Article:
Interview and photos by Winnie Surya. Meet Thus Owls: a husband and wife duo, Erika and Simon Angell from Montreal. Their schedule, filled with plenty of shows down the road, didn’t stop them from taking a break to reveal to us their experience with Half Moon Run, the details behind the new album Turning Rocks and the making of their music video “How, In My Bones.”
How did it feel to tour with such a big name band like Half Moon Run?
Simon: [Chuckles] It’s funny to think of them as a big name.
Erika: Well, I mean they opened up for Simon’s last band.
Simon: Yeah, I used to play with Patrick Watson back in the day and that’s how we got to know Half Moon Run. We had brought them on tour and they opened up for us. And during that tour, they became really big. So then, we stayed friends. They’re a little younger than us, so I felt like an old uncle hype with them on their first tour and then they totally took off. We became friends and that’s how it hooked up! It was super fun and we played a few shows with them in Montreal and outside of Quebec.
Erika: I think for our band as Thus Owls, it’s obviously a huge and awesome thing to open up for someone who has a big and loving crowd like that. It’s really good for our music. Opening for big bands feels like we’ve been around and playing with big bands for a long time. So, that thing is more like you’re just musicians – you do your music together and it’s fun to just hang out like that.
How has the transition of moving to Montreal from Sweden been?
Erika: It’s been a slow process in a way because first, we were a Swedish band with Simon being the only Canadian. Now, we’re a Canadian band with me only being Swede. So, all the things that happened between there is the transition and it’s been happening over a few years. First, we lived in Sweden, but we came here [Canada] a lot. I think the first show was in 2009 in Montreal. It’s always been welcoming for us and people have been really appreciative with our music. So, when we moved here, it felt like we could just start working from where we had already planned. It’s a really good environment for us (musically) and Montreal has been open-hearted for who we are.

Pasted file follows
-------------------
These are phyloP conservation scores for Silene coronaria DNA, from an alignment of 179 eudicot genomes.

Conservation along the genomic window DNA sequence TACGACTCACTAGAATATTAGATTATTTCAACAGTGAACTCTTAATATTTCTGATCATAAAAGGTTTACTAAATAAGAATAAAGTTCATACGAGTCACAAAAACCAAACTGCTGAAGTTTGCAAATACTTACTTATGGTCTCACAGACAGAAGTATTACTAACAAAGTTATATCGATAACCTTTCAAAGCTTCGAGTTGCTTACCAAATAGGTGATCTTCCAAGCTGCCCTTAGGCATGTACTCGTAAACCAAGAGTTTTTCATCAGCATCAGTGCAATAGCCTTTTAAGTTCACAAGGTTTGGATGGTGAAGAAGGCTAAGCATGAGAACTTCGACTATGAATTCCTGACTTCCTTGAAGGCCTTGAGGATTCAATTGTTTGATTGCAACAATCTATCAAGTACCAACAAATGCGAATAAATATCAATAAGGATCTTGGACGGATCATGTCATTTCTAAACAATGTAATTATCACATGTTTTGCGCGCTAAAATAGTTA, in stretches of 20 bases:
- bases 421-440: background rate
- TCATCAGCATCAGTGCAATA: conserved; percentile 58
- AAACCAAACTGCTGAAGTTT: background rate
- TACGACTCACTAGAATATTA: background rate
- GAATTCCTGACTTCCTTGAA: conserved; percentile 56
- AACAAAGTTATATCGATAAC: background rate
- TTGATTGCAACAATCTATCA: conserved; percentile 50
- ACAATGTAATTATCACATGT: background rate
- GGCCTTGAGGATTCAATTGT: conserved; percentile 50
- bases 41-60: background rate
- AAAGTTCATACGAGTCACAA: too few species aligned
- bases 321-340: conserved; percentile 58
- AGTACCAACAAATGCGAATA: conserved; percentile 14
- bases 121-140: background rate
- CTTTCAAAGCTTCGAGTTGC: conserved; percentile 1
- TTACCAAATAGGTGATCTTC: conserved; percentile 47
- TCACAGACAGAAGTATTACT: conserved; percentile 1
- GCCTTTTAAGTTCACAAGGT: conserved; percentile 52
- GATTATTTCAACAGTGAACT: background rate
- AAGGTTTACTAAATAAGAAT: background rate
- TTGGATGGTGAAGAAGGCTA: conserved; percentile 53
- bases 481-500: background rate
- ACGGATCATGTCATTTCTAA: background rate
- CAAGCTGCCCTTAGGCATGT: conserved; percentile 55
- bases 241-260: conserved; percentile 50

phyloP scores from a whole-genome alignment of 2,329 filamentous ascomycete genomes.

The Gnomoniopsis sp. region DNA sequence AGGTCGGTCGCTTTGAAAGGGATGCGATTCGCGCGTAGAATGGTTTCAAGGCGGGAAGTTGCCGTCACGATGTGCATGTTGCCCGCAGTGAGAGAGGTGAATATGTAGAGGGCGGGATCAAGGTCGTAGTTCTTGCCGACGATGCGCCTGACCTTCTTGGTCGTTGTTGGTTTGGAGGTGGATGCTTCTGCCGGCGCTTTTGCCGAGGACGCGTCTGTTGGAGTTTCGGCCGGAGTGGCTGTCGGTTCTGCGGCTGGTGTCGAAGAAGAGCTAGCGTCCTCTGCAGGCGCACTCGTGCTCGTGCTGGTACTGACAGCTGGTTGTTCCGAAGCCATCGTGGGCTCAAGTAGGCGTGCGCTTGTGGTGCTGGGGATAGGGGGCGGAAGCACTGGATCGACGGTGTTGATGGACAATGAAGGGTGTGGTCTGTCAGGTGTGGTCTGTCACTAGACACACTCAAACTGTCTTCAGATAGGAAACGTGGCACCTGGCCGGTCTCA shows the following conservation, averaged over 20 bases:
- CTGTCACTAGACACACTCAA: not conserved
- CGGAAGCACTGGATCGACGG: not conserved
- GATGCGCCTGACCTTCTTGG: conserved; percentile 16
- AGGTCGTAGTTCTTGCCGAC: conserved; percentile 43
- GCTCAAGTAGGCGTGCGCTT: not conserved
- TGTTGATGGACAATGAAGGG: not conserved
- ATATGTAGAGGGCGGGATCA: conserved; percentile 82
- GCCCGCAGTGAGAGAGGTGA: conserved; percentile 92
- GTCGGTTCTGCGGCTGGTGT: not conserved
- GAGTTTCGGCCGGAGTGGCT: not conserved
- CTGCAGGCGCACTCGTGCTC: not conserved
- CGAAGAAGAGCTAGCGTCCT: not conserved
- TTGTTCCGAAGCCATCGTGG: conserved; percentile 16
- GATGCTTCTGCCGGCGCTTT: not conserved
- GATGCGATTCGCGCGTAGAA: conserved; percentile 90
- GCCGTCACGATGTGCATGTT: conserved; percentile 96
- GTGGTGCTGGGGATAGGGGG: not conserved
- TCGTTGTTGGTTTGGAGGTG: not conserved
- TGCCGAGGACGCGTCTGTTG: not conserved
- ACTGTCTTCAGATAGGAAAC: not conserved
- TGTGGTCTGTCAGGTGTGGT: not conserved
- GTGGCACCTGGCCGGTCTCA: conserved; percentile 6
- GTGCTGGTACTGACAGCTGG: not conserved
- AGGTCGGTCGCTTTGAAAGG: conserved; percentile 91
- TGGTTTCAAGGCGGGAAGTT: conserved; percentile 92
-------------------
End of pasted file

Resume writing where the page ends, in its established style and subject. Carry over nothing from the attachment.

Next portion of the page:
This is obviously not your first show in Toronto. So, what’s your favourite thing about Toronto?
Erika: Well, this [NXNE] is pretty amazing! I haven’t been here much…
Simon: I’ve been here a lot. Since I’m grown and born in Montreal, I came here for the first time at 6 years old.
Erika: It’s always a culinary experience.
Simon: Yes! Food-wise, it’s amazing! We love food – I mean, who doesn’t love food? It’s what we do when we’re touring and if we’re not playing music, we’re talking about Game of Thrones. We look/seek out good food. Whenever I come to Toronto, I have lots of friends here who obviously say “Oh! You got to go eat this! You have try this!” and it’s always amazing. It’s a really cosmopolitan city; it’s definitely the most cosmopolitan in Canada – it’s obvious stating that. You have people from everywhere here and then there are cuisines that go along with it. We had Ethiopian last night – there’s one Ethiopian restaurant in Montreal. It’s good, but there’s only one and it’s not really much you can give me.
You guys just released a new album called Turning Rocks, do you mind telling us the production process and the inspiration behind the record?
Erika: It started with me and Simon. We decided we wanted to collaborate more together in the writing process. Earlier on, it was only me writing the songs. This time, we talked a lot about what we wanted to do and what we liked; we listened to music and tried things out. So, that was a fun part of the whole process. One key thing that we wanted this record to have was that we wanted to challenge ourselves to be a little more direct and simple in our expressions than before. It was also a new collaboration for us with Parker and Stef, who are new to the band. Their voices became important too. Lyrically, it’s about a house on the West coast, where I grew up in Sweden; it’s been in my family for a century. It stories around people that have lived in the house or around the house or in connection with it over the century. So, it’s a generational diary. It was fun to get to know all the stories.